When people think of meditation poses, they usually imagine legs folded up like contortionists and fingers in zen-like positions. But it’s not always necessary to be sitting cross-legged in every meditation stance.
Each proper meditation pose has a different mental effect. It’s important to be comfortable – but so comfortable that you fall asleep. So if you are looking to decide whether it’s half lotus position vs full lotus, or if you should just sit on a chair, then this article is for you.
In this post, we’ll be looking at the different meditation positions, including some suitable meditation positions for beginners, how to practice them correctly, and which meditative pose is best for you.
This post may contain affiliate links and I may earn a small commission when you click on the links at no additional cost to you. As an Amazon Associate, I earn from qualifying purchases. You can read my full disclosure policy here.
Why Does Your Meditation Position Matter?
You’re probably wondering, “Why does my meditation position matter so much?”
Meditation isn’t just a mental exercise, it’s also physical. Your body’s position can greatly influence your mental state. When I sit up straight, it’s not just about maintaining good posture; it’s about creating a stable foundation for my mental explorations. It makes me alert, focused, and ready to dive into the depths of my mind.
On the other hand, when I’m slouched or lying down, I find myself drifting off or losing focus more easily. That’s not to say these positions are bad – some meditations are meant for deep relaxation, after all. But for mindfulness or concentration practices, an upright and alert position works wonders.
So next time you meditate, pay attention to your position. Is your back straight? Are you comfortable? These details matter.
The position of your body is like a subtle cue to your mind, signaling whether it’s time to focus or time to rest. Remember, meditation is a holistic practice, bridging mind and body together.
The Key To Meditation Posture?
Regardless of your chosen pose, there are a few universal focuses. Aim for a comfortable position that strikes a balance between calmness and alertness.
Without a stable, comfortable physical base, achieving mental equilibrium becomes trickier.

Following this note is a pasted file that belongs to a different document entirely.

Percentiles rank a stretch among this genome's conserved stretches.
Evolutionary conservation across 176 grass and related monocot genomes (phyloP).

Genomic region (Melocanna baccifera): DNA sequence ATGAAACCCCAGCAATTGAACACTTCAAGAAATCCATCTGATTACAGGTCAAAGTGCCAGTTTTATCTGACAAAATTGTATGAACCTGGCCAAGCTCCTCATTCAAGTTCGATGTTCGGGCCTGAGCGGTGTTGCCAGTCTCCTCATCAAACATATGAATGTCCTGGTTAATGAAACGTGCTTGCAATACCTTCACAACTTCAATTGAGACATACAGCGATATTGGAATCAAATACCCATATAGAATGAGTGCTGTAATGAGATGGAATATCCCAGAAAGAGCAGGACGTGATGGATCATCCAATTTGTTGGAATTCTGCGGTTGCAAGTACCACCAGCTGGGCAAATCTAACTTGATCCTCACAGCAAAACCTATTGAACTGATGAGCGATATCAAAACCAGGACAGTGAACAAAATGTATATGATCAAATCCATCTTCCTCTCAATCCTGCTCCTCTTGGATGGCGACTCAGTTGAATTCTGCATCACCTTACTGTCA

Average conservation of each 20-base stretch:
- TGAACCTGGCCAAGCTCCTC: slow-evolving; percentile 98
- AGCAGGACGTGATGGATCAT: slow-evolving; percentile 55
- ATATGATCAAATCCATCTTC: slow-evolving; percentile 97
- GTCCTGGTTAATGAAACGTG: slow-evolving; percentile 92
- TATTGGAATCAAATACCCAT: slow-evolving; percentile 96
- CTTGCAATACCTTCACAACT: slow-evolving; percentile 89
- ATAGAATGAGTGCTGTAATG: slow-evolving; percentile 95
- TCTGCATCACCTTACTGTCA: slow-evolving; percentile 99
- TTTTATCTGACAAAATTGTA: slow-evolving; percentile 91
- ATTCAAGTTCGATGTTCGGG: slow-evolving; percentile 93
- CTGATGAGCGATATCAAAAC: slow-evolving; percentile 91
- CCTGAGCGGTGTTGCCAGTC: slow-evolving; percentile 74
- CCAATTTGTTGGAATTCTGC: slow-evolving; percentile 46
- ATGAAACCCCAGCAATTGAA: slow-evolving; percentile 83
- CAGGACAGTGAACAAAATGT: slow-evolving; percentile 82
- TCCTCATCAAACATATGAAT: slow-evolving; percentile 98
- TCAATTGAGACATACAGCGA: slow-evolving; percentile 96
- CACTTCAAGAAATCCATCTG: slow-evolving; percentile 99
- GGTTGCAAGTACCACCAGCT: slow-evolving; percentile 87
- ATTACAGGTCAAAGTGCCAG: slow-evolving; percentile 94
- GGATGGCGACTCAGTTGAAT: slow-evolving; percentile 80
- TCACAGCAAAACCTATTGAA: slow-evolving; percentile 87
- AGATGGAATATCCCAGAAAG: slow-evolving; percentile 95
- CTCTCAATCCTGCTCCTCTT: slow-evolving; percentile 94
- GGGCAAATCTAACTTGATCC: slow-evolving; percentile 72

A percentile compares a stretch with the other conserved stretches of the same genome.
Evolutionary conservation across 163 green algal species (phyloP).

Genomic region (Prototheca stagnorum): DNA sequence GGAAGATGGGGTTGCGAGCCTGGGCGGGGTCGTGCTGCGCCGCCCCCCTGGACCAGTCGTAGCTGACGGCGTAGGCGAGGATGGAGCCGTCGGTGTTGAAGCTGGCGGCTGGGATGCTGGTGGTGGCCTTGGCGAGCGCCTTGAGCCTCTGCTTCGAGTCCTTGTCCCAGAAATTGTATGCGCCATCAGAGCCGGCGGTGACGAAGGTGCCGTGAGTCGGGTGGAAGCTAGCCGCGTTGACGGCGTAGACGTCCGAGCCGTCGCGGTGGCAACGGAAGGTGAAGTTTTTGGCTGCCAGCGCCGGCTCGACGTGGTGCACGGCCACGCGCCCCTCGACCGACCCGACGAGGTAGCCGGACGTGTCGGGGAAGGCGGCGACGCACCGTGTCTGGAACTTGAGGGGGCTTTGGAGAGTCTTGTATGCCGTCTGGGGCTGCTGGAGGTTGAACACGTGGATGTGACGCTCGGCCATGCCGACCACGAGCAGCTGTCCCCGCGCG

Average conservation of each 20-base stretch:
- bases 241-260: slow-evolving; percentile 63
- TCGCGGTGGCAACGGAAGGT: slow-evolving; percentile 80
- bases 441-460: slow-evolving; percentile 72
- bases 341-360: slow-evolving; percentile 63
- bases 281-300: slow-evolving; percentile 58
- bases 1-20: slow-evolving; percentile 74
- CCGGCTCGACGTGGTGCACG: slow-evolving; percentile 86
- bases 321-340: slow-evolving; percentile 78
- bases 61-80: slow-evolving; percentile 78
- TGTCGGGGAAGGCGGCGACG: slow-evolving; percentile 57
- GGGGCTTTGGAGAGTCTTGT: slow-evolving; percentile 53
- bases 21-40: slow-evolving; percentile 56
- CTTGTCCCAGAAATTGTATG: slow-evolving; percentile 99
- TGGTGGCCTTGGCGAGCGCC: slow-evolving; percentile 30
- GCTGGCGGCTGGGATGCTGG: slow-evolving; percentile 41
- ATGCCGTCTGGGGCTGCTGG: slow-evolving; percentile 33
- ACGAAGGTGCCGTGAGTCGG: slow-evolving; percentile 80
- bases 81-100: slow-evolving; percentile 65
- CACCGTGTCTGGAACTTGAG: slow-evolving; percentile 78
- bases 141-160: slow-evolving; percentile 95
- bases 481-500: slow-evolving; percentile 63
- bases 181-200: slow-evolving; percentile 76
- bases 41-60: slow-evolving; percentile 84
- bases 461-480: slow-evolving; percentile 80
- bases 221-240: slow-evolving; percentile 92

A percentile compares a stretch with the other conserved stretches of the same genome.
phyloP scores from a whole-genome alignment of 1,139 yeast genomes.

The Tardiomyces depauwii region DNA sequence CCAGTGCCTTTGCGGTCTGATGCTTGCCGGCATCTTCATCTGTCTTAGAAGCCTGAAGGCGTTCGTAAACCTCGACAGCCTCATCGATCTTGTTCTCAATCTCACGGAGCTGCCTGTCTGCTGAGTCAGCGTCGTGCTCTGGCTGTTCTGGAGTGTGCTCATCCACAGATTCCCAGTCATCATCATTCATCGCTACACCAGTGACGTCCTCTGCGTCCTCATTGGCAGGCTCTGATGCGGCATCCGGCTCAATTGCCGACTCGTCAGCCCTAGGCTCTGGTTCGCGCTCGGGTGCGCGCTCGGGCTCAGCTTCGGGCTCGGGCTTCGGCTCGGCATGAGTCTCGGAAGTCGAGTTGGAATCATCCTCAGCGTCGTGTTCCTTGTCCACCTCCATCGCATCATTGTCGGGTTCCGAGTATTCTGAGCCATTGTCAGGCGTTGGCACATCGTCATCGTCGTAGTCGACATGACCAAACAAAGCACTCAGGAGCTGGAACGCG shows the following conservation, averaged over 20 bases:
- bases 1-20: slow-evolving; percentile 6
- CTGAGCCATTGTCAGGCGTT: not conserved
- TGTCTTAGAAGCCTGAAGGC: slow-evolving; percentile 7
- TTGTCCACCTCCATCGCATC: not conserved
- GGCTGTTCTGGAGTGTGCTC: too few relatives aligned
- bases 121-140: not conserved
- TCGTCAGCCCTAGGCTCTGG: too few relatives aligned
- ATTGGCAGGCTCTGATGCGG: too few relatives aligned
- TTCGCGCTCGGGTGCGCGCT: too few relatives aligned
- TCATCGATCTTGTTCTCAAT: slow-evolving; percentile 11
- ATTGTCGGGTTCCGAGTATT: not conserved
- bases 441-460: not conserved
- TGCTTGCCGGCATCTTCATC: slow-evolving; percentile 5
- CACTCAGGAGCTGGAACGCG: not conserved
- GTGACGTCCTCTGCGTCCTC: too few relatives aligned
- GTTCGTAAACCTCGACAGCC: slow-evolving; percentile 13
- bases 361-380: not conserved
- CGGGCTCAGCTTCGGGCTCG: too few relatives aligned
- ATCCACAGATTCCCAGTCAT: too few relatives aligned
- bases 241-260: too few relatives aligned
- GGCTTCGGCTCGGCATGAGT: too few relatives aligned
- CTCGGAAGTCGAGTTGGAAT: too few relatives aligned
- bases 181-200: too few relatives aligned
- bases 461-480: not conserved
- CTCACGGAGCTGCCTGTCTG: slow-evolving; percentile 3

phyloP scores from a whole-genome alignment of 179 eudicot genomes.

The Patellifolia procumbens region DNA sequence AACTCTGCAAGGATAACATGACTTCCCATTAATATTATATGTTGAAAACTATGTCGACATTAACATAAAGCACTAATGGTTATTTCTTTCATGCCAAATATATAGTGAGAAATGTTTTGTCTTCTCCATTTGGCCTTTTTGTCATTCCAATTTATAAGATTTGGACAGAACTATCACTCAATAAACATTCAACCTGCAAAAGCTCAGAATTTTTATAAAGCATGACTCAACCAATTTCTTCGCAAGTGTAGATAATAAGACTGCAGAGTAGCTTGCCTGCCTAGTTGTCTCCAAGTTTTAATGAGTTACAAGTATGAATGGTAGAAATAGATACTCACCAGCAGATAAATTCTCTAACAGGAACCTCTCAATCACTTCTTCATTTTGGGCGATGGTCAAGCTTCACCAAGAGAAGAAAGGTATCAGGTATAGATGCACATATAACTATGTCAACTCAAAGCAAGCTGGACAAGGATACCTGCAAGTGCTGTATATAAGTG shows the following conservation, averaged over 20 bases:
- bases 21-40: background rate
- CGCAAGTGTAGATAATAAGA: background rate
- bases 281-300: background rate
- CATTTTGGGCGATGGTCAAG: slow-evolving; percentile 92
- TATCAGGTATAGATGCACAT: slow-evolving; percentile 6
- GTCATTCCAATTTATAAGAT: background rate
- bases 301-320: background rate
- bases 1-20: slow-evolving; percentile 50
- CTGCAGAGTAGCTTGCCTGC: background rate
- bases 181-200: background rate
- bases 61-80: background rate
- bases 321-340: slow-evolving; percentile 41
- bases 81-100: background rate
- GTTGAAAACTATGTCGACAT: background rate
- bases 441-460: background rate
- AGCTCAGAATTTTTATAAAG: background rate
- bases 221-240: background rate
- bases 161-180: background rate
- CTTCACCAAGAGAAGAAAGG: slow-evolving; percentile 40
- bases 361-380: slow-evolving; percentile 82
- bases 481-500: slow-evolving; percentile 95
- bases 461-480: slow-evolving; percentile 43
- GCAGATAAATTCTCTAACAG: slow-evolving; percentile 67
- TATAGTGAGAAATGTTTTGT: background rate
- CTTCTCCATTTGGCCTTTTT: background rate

Traditionally, meditation is performed with closed eyes, enhancing internal focus. But if it makes you drowsy, try a soft gaze on a fixed point in front of you.
Ensure your lower back isn’t slouching or rounded. Your spine should be upright with a slight natural curve in your lower back to avoid discomfort. Visualize a string from the top of your head, gently pulling you upward.
Hand placement is flexible. Some suggest symbolic hand positions, called mudras, but any position maintaining balance is fine. Resting hands on your knees or left hand in right, palms-up in your lap, works for most.
Let your shoulders drop and draw back, opening your chest. This will help your body relax and enhance breath flow.
Slightly tuck your chin in, elongating your neck’s spine. Allow your jaw to relax.
For those of us sitting on the floor, crossing your legs might work well. But for those in a chair, keep your feet flat on the ground, parallel to each other. It provides a firm foundation and connects you to the earth.
The breath is an essential component of your meditation. Pay attention to it, but don’t force it. Let it flow naturally, observing its rhythm. This helps deepen your focus and enhances relaxation.
Remember, meditation isn’t about mastering a pose; it’s about finding a position where your body and mind can find harmony. It’s not uncommon to feel a little uncomfortable or restless initially. But with time and patience, your body will find its sweet spot.
Lastly, don’t stress about getting everything perfect on the first try. Meditation is a journey, not a destination. With every session, you’ll learn more about yourself and your needs. It’s this self-discovery that makes meditation such a rewarding practice. Just remember to stay patient with yourself and enjoy the process.
The 9 Best Meditation Positions
1. Easy Pose
In terms of the go-to meditation pose, the Easy pose is the one that feels most natural when we begin. It is what I like to call the ‘assembly’ pose and surfaces memories of school assembles and the smell of wood varnish from the floor.
The easy pose is sitting cross-legged with our calves over each foot.
Sitting on a cushion can improve your Easy pose posture, if you sit towards the front of the cushion, this should tilt your pelvis forward, which makes it easier on the back. Avoid your knees being higher than your hips.
- Feels natural to do
- Not a lot of flexibility is required
- As the legs move freely so there is less stability
- If sitting without a raised pelvis (e.g. on a cushion) can cause backache during longer meditations.
2. Quarter Lotus
In my opinion, the quarter lotus is the minimum you should go for in a cross-legged pose. Instead of sitting with soles facing out, try to turn your feet to face the sky. Then place one of your feet on the opposite calf.
- Feels natural to do
- Not a lot of flexibility is required
- Better support of the back than the easy pose
- If sitting on a hard surface, there can be a lot of pressure on the lower foot which may cause discomfort.
3. Half Lotus
The half lotus position is the next step once you feel comfortable with the quarter lotus. It’s almost identical to the quarter lotus but you raise one of your feet and rest it on the opposite thigh.
- Give more stability to the back allowing longer meditations
- Requires more hip flexibility to avoid putting pressure on the knees
4. Full Lotus
The famous full lotus position, the ultimate cross-legged position, that all beginner (and many experienced) meditators dream of. Once you have mastered the half lotus position, the next step is trying to raise the other foot onto the thigh.
- Gives you full stability of the back and forces you to have a straight spine
- Is symmetrical to allow better mind-body connection
- Requires a lot of flexibility in the hips and knees
5. Burmese Position
The Burmese pose is my personal preference when meditating. I like to do it on my favorite meditation cushion to push my pelvis slightly forward and support my lower spine. The Burmese position is sitting cross-legged with both feet facing the ground.